JDC sees Jewish volunteering bloom in Europe and FSU

This summer, volunteers will visit lonely, homebound seniors to help them celebrate Shabbat.

August 9, 2017 21:18
1 minute read.
The American Joint Jewish Distribution Committee (JDC) distributes matza to elderly jews in Ukraine.

The American Joint Jewish Distribution Committee (JDC) distributes matza to elderly jews in Odessa, Ukraine.. (photo credit: JDC)


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The American Jewish Joint Distribution Committee has noted a significant rise in Jewish volunteering efforts throughout Europe and the former Soviet Union this summer, with an increase in camping activities geared toward contributing to community life and helping those in need.

It noted that this is reflective of trends in the US, were the American Camp Association reported that half of American-based summer camps now offer community service activities.

“One of the most promising developments among the Jews of Eastern Europe and the former Soviet Union is their enthusiastic desire to give back to the neediest and build Jewish communities through volunteerism,” JDC CEO David Schizer said on Tuesday.

In Odessa, Ukraine, for instance, the local Hesed social welfare center’s summer project Wings of Kindness deploys more than 100 youth volunteers to assist 3,000 homebound elderly.

The volunteers deliver groceries, engage in arts and crafts and Jewish activities, and even provide haircuts to boost the self-esteem of the seniors.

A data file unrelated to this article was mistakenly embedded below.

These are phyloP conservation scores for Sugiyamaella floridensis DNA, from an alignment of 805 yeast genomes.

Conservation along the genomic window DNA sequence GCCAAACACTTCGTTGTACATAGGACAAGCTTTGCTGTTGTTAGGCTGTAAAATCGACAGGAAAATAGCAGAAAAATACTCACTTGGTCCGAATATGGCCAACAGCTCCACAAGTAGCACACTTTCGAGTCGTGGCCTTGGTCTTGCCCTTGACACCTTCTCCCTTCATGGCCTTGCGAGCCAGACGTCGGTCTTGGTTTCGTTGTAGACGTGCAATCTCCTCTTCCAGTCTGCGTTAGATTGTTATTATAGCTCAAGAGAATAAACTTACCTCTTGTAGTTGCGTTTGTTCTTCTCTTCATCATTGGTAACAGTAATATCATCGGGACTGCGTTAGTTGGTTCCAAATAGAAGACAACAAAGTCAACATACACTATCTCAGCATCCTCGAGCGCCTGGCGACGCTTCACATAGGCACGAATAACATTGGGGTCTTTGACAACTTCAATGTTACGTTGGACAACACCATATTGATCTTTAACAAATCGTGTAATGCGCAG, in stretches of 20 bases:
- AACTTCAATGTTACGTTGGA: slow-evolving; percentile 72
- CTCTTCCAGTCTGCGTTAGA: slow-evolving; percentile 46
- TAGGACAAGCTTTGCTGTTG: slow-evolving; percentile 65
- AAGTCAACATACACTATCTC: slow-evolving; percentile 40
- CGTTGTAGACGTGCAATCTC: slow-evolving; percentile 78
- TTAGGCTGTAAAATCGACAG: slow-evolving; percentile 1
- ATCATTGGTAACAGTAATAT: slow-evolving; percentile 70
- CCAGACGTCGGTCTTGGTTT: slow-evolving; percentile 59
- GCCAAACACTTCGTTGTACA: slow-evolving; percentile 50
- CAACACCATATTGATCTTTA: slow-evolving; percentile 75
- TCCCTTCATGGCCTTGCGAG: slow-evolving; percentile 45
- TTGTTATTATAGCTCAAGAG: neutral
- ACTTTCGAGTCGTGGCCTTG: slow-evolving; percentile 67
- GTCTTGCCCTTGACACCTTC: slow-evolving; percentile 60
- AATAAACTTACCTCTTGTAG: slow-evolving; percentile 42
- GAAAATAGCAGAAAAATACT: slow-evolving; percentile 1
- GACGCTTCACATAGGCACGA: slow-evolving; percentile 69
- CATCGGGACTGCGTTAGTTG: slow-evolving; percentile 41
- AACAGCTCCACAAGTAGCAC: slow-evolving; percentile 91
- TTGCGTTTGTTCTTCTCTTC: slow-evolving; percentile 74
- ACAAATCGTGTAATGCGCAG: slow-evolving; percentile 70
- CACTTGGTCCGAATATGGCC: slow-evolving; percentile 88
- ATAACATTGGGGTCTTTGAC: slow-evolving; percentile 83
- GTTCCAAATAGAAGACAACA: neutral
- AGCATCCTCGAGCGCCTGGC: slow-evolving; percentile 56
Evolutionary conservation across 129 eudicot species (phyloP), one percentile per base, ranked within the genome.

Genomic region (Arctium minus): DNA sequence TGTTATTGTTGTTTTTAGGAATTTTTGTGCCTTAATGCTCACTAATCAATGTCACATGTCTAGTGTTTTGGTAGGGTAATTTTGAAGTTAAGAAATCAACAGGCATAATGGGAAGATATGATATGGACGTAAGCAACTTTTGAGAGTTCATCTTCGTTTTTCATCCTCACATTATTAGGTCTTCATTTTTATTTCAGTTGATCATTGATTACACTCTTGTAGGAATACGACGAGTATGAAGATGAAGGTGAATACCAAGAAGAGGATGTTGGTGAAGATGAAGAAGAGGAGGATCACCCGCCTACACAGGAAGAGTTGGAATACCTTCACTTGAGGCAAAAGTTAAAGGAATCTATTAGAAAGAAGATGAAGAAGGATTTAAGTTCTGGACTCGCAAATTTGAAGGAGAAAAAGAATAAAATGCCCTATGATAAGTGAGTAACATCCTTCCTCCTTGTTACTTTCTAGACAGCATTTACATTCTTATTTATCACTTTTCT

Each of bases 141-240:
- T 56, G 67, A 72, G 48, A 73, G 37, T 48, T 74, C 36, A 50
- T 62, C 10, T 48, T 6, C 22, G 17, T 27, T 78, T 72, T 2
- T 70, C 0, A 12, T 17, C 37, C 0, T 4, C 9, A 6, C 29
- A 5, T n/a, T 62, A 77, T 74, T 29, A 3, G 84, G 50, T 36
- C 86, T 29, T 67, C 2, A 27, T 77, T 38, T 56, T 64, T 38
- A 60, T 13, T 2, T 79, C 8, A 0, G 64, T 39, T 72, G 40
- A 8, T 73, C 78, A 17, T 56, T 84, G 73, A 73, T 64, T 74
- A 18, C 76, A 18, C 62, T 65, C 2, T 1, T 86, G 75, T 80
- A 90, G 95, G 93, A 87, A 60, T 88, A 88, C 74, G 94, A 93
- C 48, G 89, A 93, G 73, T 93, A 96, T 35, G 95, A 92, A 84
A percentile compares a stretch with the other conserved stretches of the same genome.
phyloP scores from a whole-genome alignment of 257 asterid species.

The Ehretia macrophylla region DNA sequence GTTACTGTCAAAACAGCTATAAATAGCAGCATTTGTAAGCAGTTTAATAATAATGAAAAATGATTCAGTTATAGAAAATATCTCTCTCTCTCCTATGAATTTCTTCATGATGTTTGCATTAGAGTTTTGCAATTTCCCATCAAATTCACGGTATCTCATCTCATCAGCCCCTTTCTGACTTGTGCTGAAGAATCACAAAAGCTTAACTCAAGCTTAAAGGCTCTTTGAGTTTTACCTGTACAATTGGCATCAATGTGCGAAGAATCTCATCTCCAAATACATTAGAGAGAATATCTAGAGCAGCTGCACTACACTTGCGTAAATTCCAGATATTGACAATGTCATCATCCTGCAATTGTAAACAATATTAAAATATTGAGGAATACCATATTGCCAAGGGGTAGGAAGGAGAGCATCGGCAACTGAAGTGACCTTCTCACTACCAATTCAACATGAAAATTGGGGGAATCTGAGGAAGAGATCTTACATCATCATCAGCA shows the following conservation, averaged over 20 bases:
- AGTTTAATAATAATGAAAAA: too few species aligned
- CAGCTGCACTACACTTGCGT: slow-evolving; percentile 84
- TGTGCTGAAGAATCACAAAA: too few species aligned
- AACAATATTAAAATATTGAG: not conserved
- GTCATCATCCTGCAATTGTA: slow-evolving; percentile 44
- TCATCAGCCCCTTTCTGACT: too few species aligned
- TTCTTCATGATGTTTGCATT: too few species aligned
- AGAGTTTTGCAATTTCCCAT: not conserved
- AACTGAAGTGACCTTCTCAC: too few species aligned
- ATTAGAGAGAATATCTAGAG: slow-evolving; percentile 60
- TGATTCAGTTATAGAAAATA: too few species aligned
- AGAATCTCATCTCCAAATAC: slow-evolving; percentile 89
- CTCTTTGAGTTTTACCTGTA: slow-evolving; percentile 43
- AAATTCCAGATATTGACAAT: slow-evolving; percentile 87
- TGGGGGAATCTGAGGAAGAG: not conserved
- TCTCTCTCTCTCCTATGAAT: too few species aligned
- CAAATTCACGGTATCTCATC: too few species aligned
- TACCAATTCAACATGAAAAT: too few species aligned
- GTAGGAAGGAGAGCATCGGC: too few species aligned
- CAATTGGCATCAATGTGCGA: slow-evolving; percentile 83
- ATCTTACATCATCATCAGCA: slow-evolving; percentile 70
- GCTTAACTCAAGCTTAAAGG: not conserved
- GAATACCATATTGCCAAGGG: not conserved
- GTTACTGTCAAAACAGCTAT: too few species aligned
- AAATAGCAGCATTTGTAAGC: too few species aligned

In Kishinev, Moldova, the volunteer camp project Be.Do.Have: Improve Yourself brings together 100 multigenerational volunteers to develop projects that will help to improve their community.

This summer, volunteers will visit lonely, homebound seniors to help them celebrate Shabbat, volunteer with young cancer patients at a local hospital, and prep a Jewish school for the upcoming school year. Volunteers learn about management and project administration, Jewish traditions, how to set goals and objectives correctly, and the best tools to build community.

In Bulgaria, the JDC-supported Bereshit family summer camp brings together 350 people, parents and children to engage in service at local orphanages, a center for people with disabilities, as well as cleaning local nature preserves and repainting park benches. Similar volunteer activities are held at Limmud Bulgaria and at Olameinu Mishpacha, a family summer camp in the Baltics.

“We’re proud that our summer experiences for children, young adults, and families are harnessing that passion and integrating it in a way that strengthens Jewish identity and society overall,” said Schizer.

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